Planets, Stars, Galaxies, and the Universe

Life in the Solar System


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You can summarize this lesson with the common phrase, "Are we alone?" You may associate this question with TV shows, movies, or sci-fi novels, but it is a valid question that researchers have considered alongside topics you might consider more traditional, like, "Why does the sun shine?" There is a growing field of study that is investigating all of the scientific questions associated with the search for life in the Universe, and it is referred to as astrobiology. It is part of our everyday experience that life is prevalent on Earth. But what we do not know for certain is how prevalent life may be in the Solar System, the Milky Way, and the Universe in general.

Want to learn more?

What is astrobiology? We will be discussing many areas of astrobiology during this lesson, but if you want to start with some pre-reading before you begin, I would recommend the NASA Astrobiology website.

The first task to address in the study of life in the Universe is to define what we are looking for. That is, how do you know that something is living when you find it? It is surprisingly difficult to do this, and so there is no single, universally accepted definition of life. If we compare and contrast living and nonliving things on Earth, we can come up with a set of properties that appear to be common among all living things. These are:

  • Living things grow and reproduce
  • They evolve and adapt to their environment
  • They require liquid water
  • They require energy

We can make this list more detailed, but the difficulty with this type of exercise is that you can find examples of nonliving things (for example, fire is often cited) that exhibit some of the properties of life, and you can cite examples (e.g., viruses) that do not fit all of the properties you expect living things to exhibit. While this question continues to be researched, one option that can be pursued in the meantime is for scientists to look for evidence of life elsewhere that shares properties of lifeforms known on Earth. Clearly, this is an assumption (and one that may be wrong), but for the most part, scientists are looking for evidence that simple, microbial life may be present now, or may have been present in the past on other worlds in our Solar System.

The locations considered most likely to harbor life are:

  1. Mars
  2. Europa and Ganymede, two of the Galilean moons of Jupiter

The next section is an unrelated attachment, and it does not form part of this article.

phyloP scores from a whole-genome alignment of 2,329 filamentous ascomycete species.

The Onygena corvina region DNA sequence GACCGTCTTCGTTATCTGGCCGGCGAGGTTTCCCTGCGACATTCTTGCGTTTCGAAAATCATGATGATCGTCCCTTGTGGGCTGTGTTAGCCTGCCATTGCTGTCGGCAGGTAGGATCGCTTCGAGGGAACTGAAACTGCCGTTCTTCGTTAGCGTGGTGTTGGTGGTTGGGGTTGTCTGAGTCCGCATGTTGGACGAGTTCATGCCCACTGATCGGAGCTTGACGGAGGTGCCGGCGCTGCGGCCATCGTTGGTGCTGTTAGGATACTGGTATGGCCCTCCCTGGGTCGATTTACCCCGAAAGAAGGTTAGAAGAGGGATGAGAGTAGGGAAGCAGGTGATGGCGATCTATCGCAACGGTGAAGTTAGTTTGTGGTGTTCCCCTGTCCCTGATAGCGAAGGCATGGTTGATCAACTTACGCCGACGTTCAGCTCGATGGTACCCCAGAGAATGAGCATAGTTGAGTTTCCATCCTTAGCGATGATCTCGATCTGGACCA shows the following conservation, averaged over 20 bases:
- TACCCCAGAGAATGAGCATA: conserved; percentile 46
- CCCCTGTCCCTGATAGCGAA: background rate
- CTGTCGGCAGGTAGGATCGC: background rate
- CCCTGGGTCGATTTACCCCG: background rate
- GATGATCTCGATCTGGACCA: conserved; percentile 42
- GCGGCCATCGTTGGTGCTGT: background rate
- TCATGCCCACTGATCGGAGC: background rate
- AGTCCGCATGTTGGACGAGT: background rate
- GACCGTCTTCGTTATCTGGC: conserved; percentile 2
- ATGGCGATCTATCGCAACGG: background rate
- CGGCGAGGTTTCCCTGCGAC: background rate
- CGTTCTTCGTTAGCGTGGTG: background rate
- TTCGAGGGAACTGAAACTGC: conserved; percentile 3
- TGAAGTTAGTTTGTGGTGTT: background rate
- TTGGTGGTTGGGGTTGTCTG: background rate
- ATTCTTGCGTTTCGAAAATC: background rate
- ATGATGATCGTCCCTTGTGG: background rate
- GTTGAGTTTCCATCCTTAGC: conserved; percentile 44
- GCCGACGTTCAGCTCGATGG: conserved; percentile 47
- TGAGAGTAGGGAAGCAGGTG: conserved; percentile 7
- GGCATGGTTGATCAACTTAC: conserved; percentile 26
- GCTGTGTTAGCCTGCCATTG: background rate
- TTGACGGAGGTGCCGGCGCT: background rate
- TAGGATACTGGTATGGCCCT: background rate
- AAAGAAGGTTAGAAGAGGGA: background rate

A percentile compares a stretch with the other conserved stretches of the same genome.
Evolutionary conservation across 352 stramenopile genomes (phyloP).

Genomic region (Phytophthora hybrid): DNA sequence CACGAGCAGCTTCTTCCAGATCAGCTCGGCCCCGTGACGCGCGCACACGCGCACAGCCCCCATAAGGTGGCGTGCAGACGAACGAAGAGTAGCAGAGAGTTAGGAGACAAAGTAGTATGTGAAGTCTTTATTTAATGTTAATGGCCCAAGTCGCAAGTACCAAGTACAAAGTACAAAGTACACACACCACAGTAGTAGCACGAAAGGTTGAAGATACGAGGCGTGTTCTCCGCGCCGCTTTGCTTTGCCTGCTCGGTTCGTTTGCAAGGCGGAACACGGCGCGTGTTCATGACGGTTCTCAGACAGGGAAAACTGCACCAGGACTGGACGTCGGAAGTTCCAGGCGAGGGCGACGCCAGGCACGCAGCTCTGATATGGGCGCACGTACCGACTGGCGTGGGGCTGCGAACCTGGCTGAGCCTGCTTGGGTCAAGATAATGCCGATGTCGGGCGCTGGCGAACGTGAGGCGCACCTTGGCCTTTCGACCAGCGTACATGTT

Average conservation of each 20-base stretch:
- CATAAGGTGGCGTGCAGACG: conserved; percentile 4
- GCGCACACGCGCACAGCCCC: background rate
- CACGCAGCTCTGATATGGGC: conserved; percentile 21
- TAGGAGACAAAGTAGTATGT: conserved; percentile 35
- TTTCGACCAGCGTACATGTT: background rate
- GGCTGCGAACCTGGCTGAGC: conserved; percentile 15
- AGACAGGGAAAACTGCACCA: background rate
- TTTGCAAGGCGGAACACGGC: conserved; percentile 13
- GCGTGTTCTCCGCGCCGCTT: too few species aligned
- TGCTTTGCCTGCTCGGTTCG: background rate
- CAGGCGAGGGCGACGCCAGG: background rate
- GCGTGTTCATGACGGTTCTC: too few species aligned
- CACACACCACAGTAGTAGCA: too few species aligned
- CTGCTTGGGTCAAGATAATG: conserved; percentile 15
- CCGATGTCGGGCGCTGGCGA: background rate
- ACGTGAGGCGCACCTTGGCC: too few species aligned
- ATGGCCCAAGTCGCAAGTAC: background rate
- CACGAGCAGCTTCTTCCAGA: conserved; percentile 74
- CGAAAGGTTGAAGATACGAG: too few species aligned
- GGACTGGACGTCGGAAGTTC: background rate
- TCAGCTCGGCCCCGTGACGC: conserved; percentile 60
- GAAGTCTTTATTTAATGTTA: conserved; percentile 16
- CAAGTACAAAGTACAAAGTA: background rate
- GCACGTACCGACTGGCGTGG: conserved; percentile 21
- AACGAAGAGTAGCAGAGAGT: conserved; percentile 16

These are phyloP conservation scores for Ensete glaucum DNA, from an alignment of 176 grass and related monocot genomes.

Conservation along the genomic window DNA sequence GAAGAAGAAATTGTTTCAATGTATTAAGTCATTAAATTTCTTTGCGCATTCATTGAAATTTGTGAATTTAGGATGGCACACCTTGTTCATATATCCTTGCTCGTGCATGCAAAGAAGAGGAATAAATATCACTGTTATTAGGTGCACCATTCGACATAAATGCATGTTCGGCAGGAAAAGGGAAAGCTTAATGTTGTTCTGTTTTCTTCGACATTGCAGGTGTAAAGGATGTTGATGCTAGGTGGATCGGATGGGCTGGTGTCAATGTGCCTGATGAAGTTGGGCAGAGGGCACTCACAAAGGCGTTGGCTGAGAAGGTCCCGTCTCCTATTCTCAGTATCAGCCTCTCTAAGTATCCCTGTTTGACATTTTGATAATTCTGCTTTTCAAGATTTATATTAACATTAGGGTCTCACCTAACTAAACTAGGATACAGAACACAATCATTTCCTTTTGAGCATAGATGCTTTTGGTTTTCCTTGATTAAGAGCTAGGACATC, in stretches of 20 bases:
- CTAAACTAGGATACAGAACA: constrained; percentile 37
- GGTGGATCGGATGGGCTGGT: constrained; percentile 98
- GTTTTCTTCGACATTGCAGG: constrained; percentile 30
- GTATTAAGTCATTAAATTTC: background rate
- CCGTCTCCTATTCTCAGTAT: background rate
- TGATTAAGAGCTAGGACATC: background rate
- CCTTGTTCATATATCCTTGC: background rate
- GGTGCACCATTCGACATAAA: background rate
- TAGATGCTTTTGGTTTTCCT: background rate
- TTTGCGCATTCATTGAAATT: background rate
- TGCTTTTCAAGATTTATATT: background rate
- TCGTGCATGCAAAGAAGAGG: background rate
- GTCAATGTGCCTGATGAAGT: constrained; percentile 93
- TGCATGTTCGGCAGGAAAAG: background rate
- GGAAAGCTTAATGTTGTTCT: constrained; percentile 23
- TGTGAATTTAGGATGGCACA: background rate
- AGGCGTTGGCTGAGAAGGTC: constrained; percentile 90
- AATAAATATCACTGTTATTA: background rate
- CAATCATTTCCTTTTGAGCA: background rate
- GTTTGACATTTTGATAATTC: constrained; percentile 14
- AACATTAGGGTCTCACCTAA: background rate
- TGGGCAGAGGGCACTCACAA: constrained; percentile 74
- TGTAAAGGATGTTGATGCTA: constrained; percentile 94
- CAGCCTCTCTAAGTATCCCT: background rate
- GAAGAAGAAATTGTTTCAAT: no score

3. Titan, a moon of Saturn

The reason these locations are considered more likely than, say, Mercury or our Moon, is because there is evidence that each of these worlds either had some liquid on its surface in the past or has subsurface liquid (water in the case of Mars, Europa, and Ganymede, and liquid hydrocarbons in the case of Titan) or on the surface now. This property is considered by many scientists as the single most important requirement for life to exist.

On Mars, we see evidence that liquid water was likely present in the past. Below is an example where scientists believe that the light-colored deposits indicate a brief flow of liquid water that occurred sometime very recently.

Images of a possible water feature on Mars, images from 1999 and 2005
Figure 12.2: Possible water feature on Mars

The Mars Phoenix Lander saw water ice in a trench it dug as it was studying the Martian soil.

Mars surface from Mars Phoenix Lander, 2 images one titled Sol 20 with the other titled Sol 24
Figure 12.3: Comparison of Mars surface in two images from Mars Phoenix Lander

You can find a large number of images and studies of the Martian surface by landers (for example, the Spirit and Opportunity rovers, the Phoenix lander) or orbiters (Mars Global Surveyor, Mars Reconnaissance Orbiter) that suggest that Mars was once a wet world. Given this evidence, NASA has been investing a great deal of time and effort in the study of Mars in a search for life. At the Mars Exploration website, you can find a list of all of the past, present, and future missions to Mars.

Want to learn more?

The education and outreach group for the Phoenix Mars Mission has put together an excellent resource that compares images of Mars and images of Earth that builds the case that Mars must have been wet in the past.

It was the NASA Galileo mission that gave us the evidence for what may be a subsurface ocean on Europa. And the NASA Cassini mission gave us the evidence for riverbeds and lakes on Titan. A major focus of NASA missions that are currently under consideration is to study these worlds in more detail to see if there is some way that we may verify the presence of life.